a Qumran Textile under our Noses   2 comments

I was planning to meet my supervisor, Prof. Joan E. Taylor, at Waterstones cafe in Cambridge. When I arrived she called me and said she will be late. Ten minutes later, she came with an unmistakable look of excitement on her face. As part of her Leverhulme project, Taylor is tracking the lost monuments and fragments from Qumran caves that went missing after their disovery… it sounds like a Sherlock Holmes stuff. Anyway… here’s what she found:

“Interesting visit to the Cambridge Museum of Archaeology and Anthropology yesterday. Found another Qumran Cave 1Q textile. They didn’t know they had it – miscatalogued as ‘prehistoric’ – but a letter from Harding located by curator Imogen Gunn clinched it that this was indeed donated to the museum. Love this sleuthing. All part of the Leverhulme Dispersed Qumran Caves Artefacts and Archival Sources network project. We’ll be creating a website soon so that all this material can be assembled together for future researchers.”


So, after sharing a celebratory brownie and discussing my boring dissertation, we left with more questions regarding this long lost piece and what else could be found, not in Jordan or anywhere in the Middle East, but in Cambridge or Oxford… and why they were lost!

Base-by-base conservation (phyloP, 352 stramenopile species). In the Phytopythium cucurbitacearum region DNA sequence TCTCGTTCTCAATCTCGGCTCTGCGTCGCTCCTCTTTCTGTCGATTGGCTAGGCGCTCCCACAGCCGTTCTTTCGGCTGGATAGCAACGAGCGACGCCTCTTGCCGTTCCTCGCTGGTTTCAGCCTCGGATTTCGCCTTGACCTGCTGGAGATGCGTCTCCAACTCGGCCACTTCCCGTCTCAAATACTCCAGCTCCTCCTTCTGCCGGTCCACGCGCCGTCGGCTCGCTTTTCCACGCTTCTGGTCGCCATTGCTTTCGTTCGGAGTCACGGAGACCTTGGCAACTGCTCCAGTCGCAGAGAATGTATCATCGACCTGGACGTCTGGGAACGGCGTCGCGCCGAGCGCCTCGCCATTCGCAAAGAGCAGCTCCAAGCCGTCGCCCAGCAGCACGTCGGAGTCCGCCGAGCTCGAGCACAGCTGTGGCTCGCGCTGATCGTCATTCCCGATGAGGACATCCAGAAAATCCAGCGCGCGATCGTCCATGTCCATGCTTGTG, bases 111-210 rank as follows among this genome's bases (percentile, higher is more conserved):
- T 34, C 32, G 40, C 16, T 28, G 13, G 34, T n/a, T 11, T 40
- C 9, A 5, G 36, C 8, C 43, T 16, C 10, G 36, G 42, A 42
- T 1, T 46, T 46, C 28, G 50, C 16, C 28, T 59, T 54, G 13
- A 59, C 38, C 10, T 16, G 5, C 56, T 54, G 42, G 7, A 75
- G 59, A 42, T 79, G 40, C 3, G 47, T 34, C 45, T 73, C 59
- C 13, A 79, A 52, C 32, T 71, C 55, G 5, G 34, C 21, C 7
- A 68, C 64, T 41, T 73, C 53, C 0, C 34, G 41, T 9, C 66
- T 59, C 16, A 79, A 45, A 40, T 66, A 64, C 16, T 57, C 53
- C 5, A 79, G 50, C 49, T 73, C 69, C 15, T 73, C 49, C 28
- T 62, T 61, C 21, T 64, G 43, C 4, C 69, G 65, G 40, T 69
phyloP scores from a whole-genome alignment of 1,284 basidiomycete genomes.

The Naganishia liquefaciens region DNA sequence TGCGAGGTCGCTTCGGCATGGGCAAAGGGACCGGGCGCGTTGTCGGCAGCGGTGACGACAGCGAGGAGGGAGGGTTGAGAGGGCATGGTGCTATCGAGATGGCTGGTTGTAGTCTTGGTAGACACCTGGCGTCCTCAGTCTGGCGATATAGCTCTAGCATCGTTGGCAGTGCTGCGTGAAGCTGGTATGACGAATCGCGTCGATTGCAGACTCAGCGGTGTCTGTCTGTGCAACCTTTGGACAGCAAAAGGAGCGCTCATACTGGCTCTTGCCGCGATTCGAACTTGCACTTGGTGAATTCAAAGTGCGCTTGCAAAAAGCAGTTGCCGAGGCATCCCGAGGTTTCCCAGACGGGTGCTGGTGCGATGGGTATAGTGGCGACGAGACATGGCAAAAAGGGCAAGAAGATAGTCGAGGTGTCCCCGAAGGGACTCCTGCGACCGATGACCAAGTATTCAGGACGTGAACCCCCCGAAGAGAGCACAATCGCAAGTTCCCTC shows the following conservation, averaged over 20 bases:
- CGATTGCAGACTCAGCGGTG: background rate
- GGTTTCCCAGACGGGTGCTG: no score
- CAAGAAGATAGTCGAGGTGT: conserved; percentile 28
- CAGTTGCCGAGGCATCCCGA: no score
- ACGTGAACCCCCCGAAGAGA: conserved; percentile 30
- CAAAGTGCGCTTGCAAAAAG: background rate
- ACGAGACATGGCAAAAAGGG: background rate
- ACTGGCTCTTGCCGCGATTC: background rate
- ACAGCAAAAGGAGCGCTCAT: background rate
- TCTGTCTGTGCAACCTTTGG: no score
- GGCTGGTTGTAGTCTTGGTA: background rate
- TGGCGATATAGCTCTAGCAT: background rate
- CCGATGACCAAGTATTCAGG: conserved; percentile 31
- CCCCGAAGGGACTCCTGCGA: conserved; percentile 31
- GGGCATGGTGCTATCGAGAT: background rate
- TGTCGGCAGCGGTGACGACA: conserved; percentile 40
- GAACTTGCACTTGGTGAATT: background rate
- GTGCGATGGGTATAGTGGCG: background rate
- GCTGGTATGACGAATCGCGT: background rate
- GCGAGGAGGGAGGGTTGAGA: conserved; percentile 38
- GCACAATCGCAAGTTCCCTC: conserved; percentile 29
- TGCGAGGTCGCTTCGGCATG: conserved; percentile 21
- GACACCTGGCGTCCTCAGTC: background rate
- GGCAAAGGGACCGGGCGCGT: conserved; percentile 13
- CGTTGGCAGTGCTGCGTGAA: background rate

I guess there will be investigations of old letters and documents… and more exciting chapters in the story of each found piece through this project.


[Photo is a courtesy of this profile]


Posted August 11, 2016 by Mina Monier in Uncategorized

2 responses to “a Qumran Textile under our Noses

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  1. Dear Minas

    It was good to hear about Joan’s enthusiasm about fabric material catalogued as prehistoric in Cambridge, but really not so as it was found in the Judean desert at Qumran. Such fabric material could tell a real story. I can’t help feeling that archaeological finds take us a step closer to reality than most texts from around the same period. But the texts from the Judean desert are somewhat different in that they have not been interfered with for 2000 years.

    I wonder what Joan thinks about another archaeological find, the copper scroll. When does she think it was inscribed? Do you know?

  2. Two professionals, de Vaux and Harding, made light of the Copper Scroll, a genuine autograph. (Page 126 of Golb’s book Who Wrote the Dead Sea Scrolls). In 1956 they wrote an official statement from Jerusalem about the Copper Scroll. Dupont-Sommer received that statement in London and subsequently wrote: “At all events, this guide to hidden treasure is the most ancient document of its kind to have been found, and is of interest to the historian of folklore”. (Page 121 of Golb’s book).

    Sherlock Holmes and Dr Watson would be very interested in solving this mystery. Harding seems to have been somewhat unreliable in the way he handled stuff.

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